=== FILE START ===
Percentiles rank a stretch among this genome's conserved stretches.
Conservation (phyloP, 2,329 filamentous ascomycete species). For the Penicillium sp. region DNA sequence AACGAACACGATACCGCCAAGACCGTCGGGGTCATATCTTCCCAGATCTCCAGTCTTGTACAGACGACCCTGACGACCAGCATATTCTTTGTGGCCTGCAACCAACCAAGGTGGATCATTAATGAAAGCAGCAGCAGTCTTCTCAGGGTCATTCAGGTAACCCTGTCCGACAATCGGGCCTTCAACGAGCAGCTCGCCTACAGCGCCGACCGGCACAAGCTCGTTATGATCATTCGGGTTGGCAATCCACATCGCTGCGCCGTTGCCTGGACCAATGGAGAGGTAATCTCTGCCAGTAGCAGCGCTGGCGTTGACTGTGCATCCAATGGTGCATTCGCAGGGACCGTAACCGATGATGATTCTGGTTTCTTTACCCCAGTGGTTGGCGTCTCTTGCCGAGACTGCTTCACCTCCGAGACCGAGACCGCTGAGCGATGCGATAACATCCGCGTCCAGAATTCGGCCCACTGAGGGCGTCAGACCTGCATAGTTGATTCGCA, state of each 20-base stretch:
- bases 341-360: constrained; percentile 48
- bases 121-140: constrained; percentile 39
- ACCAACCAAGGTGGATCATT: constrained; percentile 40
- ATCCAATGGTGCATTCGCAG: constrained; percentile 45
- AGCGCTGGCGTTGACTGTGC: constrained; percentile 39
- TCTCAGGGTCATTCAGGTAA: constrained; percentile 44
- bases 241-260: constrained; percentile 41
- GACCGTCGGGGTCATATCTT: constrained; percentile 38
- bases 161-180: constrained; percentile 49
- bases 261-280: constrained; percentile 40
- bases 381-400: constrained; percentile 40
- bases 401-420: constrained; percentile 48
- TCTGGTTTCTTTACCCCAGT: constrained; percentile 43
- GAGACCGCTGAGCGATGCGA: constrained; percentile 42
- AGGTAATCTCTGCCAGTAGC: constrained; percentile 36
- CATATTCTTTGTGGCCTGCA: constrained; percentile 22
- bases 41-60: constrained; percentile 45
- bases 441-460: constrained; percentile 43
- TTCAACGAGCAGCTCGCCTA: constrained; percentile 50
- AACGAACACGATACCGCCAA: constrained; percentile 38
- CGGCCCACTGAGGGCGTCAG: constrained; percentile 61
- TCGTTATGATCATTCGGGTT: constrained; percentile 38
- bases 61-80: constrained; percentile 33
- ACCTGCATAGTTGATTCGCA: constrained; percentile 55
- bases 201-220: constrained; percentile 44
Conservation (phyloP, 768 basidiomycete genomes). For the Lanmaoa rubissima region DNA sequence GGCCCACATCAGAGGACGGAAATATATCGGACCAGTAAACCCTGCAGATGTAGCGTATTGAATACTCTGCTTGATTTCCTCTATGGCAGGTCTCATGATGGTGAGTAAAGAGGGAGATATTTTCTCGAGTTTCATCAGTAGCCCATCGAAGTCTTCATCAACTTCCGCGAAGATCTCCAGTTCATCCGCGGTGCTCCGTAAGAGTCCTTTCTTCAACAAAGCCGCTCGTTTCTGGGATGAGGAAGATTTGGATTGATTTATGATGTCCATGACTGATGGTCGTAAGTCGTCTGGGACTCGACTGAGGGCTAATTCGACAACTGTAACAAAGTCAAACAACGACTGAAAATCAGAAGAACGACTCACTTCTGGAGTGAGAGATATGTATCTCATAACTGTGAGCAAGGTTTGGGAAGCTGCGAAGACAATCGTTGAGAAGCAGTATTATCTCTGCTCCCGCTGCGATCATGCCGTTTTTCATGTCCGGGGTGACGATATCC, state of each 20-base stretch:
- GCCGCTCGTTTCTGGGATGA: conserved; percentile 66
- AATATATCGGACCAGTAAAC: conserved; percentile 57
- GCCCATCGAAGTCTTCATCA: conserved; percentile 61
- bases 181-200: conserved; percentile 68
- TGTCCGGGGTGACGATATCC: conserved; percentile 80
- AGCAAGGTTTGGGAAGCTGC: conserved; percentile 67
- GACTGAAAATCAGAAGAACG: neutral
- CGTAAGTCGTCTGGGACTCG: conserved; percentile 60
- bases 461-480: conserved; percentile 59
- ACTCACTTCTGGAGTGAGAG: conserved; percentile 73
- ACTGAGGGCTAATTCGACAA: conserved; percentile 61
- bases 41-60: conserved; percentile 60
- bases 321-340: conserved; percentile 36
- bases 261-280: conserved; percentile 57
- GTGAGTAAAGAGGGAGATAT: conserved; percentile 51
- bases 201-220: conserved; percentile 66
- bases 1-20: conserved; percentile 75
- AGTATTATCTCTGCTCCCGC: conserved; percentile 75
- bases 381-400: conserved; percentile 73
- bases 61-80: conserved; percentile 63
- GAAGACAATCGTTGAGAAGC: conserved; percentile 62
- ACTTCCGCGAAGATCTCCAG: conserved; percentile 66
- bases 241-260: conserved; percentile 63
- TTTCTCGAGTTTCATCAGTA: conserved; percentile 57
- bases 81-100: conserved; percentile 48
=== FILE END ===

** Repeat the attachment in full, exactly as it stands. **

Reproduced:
Percentiles rank a stretch among this genome's conserved stretches.
Conservation (phyloP, 2,329 filamentous ascomycete species). For the Penicillium sp. region DNA sequence AACGAACACGATACCGCCAAGACCGTCGGGGTCATATCTTCCCAGATCTCCAGTCTTGTACAGACGACCCTGACGACCAGCATATTCTTTGTGGCCTGCAACCAACCAAGGTGGATCATTAATGAAAGCAGCAGCAGTCTTCTCAGGGTCATTCAGGTAACCCTGTCCGACAATCGGGCCTTCAACGAGCAGCTCGCCTACAGCGCCGACCGGCACAAGCTCGTTATGATCATTCGGGTTGGCAATCCACATCGCTGCGCCGTTGCCTGGACCAATGGAGAGGTAATCTCTGCCAGTAGCAGCGCTGGCGTTGACTGTGCATCCAATGGTGCATTCGCAGGGACCGTAACCGATGATGATTCTGGTTTCTTTACCCCAGTGGTTGGCGTCTCTTGCCGAGACTGCTTCACCTCCGAGACCGAGACCGCTGAGCGATGCGATAACATCCGCGTCCAGAATTCGGCCCACTGAGGGCGTCAGACCTGCATAGTTGATTCGCA, state of each 20-base stretch:
- bases 341-360: constrained; percentile 48
- bases 121-140: constrained; percentile 39
- ACCAACCAAGGTGGATCATT: constrained; percentile 40
- ATCCAATGGTGCATTCGCAG: constrained; percentile 45
- AGCGCTGGCGTTGACTGTGC: constrained; percentile 39
- TCTCAGGGTCATTCAGGTAA: constrained; percentile 44
- bases 241-260: constrained; percentile 41
- GACCGTCGGGGTCATATCTT: constrained; percentile 38
- bases 161-180: constrained; percentile 49
- bases 261-280: constrained; percentile 40
- bases 381-400: constrained; percentile 40
- bases 401-420: constrained; percentile 48
- TCTGGTTTCTTTACCCCAGT: constrained; percentile 43
- GAGACCGCTGAGCGATGCGA: constrained; percentile 42
- AGGTAATCTCTGCCAGTAGC: constrained; percentile 36
- CATATTCTTTGTGGCCTGCA: constrained; percentile 22
- bases 41-60: constrained; percentile 45
- bases 441-460: constrained; percentile 43
- TTCAACGAGCAGCTCGCCTA: constrained; percentile 50
- AACGAACACGATACCGCCAA: constrained; percentile 38
- CGGCCCACTGAGGGCGTCAG: constrained; percentile 61
- TCGTTATGATCATTCGGGTT: constrained; percentile 38
- bases 61-80: constrained; percentile 33
- ACCTGCATAGTTGATTCGCA: constrained; percentile 55
- bases 201-220: constrained; percentile 44
Conservation (phyloP, 768 basidiomycete genomes). For the Lanmaoa rubissima region DNA sequence GGCCCACATCAGAGGACGGAAATATATCGGACCAGTAAACCCTGCAGATGTAGCGTATTGAATACTCTGCTTGATTTCCTCTATGGCAGGTCTCATGATGGTGAGTAAAGAGGGAGATATTTTCTCGAGTTTCATCAGTAGCCCATCGAAGTCTTCATCAACTTCCGCGAAGATCTCCAGTTCATCCGCGGTGCTCCGTAAGAGTCCTTTCTTCAACAAAGCCGCTCGTTTCTGGGATGAGGAAGATTTGGATTGATTTATGATGTCCATGACTGATGGTCGTAAGTCGTCTGGGACTCGACTGAGGGCTAATTCGACAACTGTAACAAAGTCAAACAACGACTGAAAATCAGAAGAACGACTCACTTCTGGAGTGAGAGATATGTATCTCATAACTGTGAGCAAGGTTTGGGAAGCTGCGAAGACAATCGTTGAGAAGCAGTATTATCTCTGCTCCCGCTGCGATCATGCCGTTTTTCATGTCCGGGGTGACGATATCC, state of each 20-base stretch:
- GCCGCTCGTTTCTGGGATGA: conserved; percentile 66
- AATATATCGGACCAGTAAAC: conserved; percentile 57
- GCCCATCGAAGTCTTCATCA: conserved; percentile 61
- bases 181-200: conserved; percentile 68
- TGTCCGGGGTGACGATATCC: conserved; percentile 80
- AGCAAGGTTTGGGAAGCTGC: conserved; percentile 67
- GACTGAAAATCAGAAGAACG: neutral
- CGTAAGTCGTCTGGGACTCG: conserved; percentile 60
- bases 461-480: conserved; percentile 59
- ACTCACTTCTGGAGTGAGAG: conserved; percentile 73
- ACTGAGGGCTAATTCGACAA: conserved; percentile 61
- bases 41-60: conserved; percentile 60
- bases 321-340: conserved; percentile 36
- bases 261-280: conserved; percentile 57
- GTGAGTAAAGAGGGAGATAT: conserved; percentile 51
- bases 201-220: conserved; percentile 66
- bases 1-20: conserved; percentile 75
- AGTATTATCTCTGCTCCCGC: conserved; percentile 75
- bases 381-400: conserved; percentile 73
- bases 61-80: conserved; percentile 63
- GAAGACAATCGTTGAGAAGC: conserved; percentile 62
- ACTTCCGCGAAGATCTCCAG: conserved; percentile 66
- bases 241-260: conserved; percentile 63
- TTTCTCGAGTTTCATCAGTA: conserved; percentile 57
- bases 81-100: conserved; percentile 48